This was made using Moda’s pattern for Wild Waves Batiks, available free here.
I used a 60 degree triangle ruler rather than the template provided, and it was not at all difficult.

The backing is fabric I got off the sale rack at one of my favorite shops.

I wanted to try my hand at getting a quilt to come out completely “squared up” for a change. I don’t usually worry about it–after all, most of my quilts are intended to keep people warm rather than hang on a wall, so what difference does it make?  However, just for a challenge…
I used Susan Cleveland‘s instructions for squaring and stabilizing a quilt while applying tiny piping around the edge.

Here is my pile of tiny piping

I took a binding class with Susan years ago, and I highly recommend it. I used her Piping Hot Binding tool and binding instructions, which I also recommend. The whole process was well organized (Susan could have been an engineer!) and her directions were easy to follow.

Here is a detail of the binding.  My quilt came out nice and square (OK, it’s a rectangle, but you know what I mean!).

The quilting was done by Julia Madison, and you can see in the photo here that she used a triangle motif to go with the quilt.

The quilt finished 50″ x 53″.  The pattern finished larger, but I quit when I got done making triangles 🙂

Triple Update

First, my modern guild members wanted to add some of the quilty things they’re thankful for to my recent list.  They are thankful for:

  • The way quilting connects us to generations past and future
  • Having time to do what I want to do, which is quilting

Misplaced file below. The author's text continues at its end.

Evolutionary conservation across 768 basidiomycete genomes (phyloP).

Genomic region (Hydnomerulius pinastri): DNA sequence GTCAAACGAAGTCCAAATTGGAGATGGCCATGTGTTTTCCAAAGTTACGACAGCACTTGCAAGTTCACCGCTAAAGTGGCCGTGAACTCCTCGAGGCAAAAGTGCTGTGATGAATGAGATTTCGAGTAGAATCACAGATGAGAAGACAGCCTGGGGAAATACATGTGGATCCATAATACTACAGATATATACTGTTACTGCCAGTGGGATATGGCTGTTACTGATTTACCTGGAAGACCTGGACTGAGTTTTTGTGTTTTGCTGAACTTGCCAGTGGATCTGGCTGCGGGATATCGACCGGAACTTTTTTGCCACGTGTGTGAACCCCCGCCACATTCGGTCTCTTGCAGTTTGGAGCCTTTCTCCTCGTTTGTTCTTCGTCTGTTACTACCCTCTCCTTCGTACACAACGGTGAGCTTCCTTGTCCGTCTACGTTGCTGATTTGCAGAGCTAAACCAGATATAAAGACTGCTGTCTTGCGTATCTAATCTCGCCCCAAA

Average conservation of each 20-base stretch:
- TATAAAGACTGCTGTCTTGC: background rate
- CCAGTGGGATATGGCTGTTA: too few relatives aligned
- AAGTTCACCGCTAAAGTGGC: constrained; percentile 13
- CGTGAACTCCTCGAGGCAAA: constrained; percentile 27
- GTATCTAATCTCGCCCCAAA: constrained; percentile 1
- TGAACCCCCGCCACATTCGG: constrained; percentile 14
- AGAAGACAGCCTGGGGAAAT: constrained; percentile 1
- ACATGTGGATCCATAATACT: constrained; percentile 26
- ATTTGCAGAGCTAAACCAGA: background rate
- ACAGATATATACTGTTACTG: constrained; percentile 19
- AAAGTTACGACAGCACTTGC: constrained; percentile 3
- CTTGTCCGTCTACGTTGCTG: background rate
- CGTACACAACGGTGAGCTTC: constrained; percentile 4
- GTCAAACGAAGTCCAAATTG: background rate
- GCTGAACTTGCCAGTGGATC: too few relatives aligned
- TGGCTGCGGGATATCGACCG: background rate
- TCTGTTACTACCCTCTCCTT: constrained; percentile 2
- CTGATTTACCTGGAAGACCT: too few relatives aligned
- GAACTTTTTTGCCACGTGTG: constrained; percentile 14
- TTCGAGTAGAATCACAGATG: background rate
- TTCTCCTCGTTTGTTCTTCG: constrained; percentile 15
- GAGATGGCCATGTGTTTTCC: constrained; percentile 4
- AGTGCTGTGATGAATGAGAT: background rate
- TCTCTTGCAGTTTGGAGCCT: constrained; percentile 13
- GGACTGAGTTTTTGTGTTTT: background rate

• The opportunity to learn new quilting techniques
  • Inspiration from friends
  • Friendships made through quilting
  • New viewpoints from others in the group
  • Deadlines to motivate me to get something finished!
  • A husband who can find his own supper 😀

Second, I am thankful to be able to teach classes, and there were some pretty place mats made at a class I taught last week. You can click on any mat to get a better view.

OK, true confession: I loved everyone’s fabrics and was forced to buy some of those fabrics before I left the shop…

Third, I finished the mats I made to demonstrate in class.  They’re for two little boys who  are learning to sit at the table to eat but are too young to read this post, so it’s safe to show these!

Any holiday sewing at your house?

Christmas is Coming! A finished quilt

I actually put this quilt top together last year, but waited to finish it because the grandson for whom it was made wasn’t in a “big boy bed” yet. Now, here is the finish in time for his pre-Christmas excitement.

The idea was to use cute Christmas novelty prints. There are plenty of those available, but they don’t lend themselves to intricate piecing so I used the old reliable Turning Twenty Again pattern.  I’m not sure I like how chopped-up it looks, but the point is for the child to have fun finding the different items in the novelty prints, and the layout serves that purposeThe quilting was done by my friend Joyce Miller in a pattern of swirling snowflakes.

The backing is a flannel I bought a couple of years ago.  Flannel shrinks more than most cotton fabric, so I pre-washed it.

The finished size is 62″ x 73″.

What’s Next

Naturally I have started work on Christmas projects.
First, a “big boy bed” quilt for my younger grandson, which is ready except for binding.  Here are some of the cute fabrics and the cozy flannel backing: